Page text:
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#3142200 07/31/21 06:57 PM
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Hi Everyone,

Let me start off by saying that I'm relatively new to the whole tuner/tech thing. I've been tuning for awhile (learning by ear) and have gotten somewhat confident in it, but have recently started getting more into regulation.

A neighbor of mine gave me their Everett studio upright, 43", which I believe is from the late 70s judging by the serial number. Since I teach piano, too, I had the idea of fixing it up and having two pianos side by side - one for demonstration, one for the student to play. It feels (and sounds) rather unsatisfying to play. Even my young students notice that the dynamic range is terrible, it feels both loose and stiff at the same time, and is generally unresponsive.

I am equipped with The Piano Action Handbook and a Boston upright in very good playing condition of similar size for comparison.

I started going through the motions by measuring hammer blow distance: 2" on the dot. (Handbook recommends 1 3/4"). I shoved some business cards between the action brackets and hammer rail as a temporary fix before gluing anything in place.

Next, I regulated the capstans so that there is just the tiniest bit of lost motion. It feels a little better.

I measured the white key height: 1 5/8". (Handbook recommends 2 3/8" . . . . I'm assuming this is the total, from the key bed to the top of the sharps?) Sharp height measured from the bottom of the key bed is 2 1/8". The sharps are supposed to be 1/2" higher than the white keys, so they are proportional to each other, but 1/4" too low overall. I raised the keys by placing punchings underneath them at the balance rail.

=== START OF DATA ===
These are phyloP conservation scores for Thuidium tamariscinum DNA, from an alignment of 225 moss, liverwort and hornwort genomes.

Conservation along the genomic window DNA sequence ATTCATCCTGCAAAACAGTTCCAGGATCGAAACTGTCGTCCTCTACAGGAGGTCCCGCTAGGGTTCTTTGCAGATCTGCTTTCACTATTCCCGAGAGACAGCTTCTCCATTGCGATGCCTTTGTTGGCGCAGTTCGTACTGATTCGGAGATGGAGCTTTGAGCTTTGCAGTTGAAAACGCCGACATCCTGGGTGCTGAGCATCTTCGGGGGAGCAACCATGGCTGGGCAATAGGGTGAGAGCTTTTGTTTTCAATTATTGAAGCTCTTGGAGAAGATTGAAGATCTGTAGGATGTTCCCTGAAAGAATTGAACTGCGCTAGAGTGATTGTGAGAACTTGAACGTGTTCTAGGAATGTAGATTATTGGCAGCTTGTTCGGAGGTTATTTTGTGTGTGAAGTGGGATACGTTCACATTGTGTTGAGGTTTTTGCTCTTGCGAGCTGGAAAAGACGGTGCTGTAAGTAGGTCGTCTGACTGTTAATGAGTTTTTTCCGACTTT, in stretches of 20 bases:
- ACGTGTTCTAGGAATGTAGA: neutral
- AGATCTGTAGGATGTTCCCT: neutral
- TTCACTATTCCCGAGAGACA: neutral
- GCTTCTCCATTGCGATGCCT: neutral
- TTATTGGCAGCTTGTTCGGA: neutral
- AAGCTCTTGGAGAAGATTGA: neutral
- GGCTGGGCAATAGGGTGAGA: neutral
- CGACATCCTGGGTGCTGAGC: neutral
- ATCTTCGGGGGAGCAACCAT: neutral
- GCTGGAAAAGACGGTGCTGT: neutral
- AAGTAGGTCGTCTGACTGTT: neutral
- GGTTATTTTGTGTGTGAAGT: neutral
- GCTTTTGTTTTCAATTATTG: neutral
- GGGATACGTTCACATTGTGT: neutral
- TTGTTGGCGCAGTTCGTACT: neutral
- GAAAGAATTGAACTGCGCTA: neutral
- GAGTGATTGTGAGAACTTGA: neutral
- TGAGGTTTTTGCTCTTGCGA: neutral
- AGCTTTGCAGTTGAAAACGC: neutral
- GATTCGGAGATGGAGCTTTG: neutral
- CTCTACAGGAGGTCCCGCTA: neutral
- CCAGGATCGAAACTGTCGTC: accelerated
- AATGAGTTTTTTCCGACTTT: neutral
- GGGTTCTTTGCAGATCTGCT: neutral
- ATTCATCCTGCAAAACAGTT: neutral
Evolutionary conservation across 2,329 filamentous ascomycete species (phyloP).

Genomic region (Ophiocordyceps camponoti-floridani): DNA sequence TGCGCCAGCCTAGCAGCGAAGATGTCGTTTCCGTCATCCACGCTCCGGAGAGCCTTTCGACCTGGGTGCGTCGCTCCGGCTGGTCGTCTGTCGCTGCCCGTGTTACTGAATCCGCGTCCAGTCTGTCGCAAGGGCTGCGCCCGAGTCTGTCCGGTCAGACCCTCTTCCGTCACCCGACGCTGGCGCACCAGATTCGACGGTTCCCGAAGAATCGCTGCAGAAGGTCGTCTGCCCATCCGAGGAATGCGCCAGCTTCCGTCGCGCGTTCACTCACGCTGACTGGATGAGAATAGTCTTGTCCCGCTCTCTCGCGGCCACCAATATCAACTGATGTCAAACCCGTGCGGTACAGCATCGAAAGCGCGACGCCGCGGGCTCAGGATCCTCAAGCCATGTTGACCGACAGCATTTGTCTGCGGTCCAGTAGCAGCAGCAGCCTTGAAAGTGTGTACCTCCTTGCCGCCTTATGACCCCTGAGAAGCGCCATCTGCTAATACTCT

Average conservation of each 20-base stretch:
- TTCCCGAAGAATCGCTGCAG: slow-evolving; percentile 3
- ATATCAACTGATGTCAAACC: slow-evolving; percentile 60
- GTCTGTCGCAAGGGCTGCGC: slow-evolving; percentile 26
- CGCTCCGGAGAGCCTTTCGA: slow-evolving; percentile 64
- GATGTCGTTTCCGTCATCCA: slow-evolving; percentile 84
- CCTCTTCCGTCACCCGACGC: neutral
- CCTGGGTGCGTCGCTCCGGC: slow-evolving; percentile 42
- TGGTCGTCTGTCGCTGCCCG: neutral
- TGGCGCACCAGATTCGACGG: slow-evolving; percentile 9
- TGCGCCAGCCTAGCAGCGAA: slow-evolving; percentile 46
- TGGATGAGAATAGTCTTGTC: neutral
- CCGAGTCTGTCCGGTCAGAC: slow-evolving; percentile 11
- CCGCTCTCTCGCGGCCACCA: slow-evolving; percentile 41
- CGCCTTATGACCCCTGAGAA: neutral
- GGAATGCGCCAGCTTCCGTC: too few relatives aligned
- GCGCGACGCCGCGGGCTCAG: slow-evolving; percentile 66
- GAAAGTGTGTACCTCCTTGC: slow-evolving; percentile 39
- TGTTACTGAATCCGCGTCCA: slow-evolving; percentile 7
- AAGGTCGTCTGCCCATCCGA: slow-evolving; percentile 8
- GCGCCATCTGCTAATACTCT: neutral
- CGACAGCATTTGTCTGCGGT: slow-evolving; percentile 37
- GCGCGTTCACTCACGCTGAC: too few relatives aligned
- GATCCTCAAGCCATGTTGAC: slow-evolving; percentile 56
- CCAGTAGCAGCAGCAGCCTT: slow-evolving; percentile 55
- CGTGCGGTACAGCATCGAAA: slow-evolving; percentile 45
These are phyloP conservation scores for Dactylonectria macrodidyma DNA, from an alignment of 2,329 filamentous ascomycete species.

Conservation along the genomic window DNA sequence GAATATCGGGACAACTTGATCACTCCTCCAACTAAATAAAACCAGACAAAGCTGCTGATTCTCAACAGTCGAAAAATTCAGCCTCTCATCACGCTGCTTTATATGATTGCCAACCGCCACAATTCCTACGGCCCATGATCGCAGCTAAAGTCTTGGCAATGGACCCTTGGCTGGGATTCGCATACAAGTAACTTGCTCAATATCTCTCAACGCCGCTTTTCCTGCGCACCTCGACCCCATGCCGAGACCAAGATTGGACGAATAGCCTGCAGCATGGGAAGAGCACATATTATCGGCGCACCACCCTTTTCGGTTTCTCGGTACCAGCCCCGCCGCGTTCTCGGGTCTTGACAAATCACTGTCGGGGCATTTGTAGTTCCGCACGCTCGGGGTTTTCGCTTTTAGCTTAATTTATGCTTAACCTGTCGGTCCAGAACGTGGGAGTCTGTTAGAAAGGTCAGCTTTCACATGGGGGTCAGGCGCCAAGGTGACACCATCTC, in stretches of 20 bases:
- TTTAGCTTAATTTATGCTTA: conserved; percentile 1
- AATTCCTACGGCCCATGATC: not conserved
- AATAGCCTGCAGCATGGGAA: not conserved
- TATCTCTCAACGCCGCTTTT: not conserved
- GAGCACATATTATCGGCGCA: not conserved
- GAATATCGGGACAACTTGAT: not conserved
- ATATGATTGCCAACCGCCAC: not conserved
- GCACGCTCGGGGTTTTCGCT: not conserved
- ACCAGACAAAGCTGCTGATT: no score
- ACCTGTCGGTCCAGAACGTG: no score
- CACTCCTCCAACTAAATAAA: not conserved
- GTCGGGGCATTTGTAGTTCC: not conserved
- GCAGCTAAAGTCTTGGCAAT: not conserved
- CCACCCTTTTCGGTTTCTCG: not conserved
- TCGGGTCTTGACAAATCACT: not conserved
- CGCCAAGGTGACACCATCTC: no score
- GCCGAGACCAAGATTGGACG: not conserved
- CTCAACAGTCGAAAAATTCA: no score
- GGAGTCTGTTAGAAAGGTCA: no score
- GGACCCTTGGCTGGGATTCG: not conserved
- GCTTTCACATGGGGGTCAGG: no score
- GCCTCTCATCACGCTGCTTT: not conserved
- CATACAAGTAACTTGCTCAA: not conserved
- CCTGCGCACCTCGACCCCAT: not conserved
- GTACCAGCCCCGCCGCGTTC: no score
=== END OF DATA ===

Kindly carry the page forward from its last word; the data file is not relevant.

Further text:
The next step was to set the key dip. Currently, the key dip is 8mm (it was about 9mm before). The handbook says 10mm. I will have to add front rail punchings, because right now the keys are nowhere near touching them when I press them down. So how can I adjust the key dip?

Is this a normal amount to have to raise keys? Are these keys just meant to be abnormally low? I should mention that the original punchings don't look like they are in bad shape. Have I overlooked something, or done something incorrectly? Any advice would be greatly appreciated!!

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Your measurement of the key height is so far off that you must be measuring it incorrectly. It is measured from the bottom of the key frame or top of the key bed to the top of the white keys. This is illustrated on page 10 of the Piano Action Handbook (1971). However, the important thing is that there is only a small gap under the nameboard. Sharps are generally 1/2" above the white keys.


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Wenhen90,

You will soon learn (hopefully) that regulating specs are simply a starting point AND assume new condition. But furthermore they are really only a relative starting point, in that one must take into consideration the specifics of any one instrument and adjust according to these.

"Correct" key height must:

1) Not interfere (leave a small gap) with the key stop rail or fallboard at any time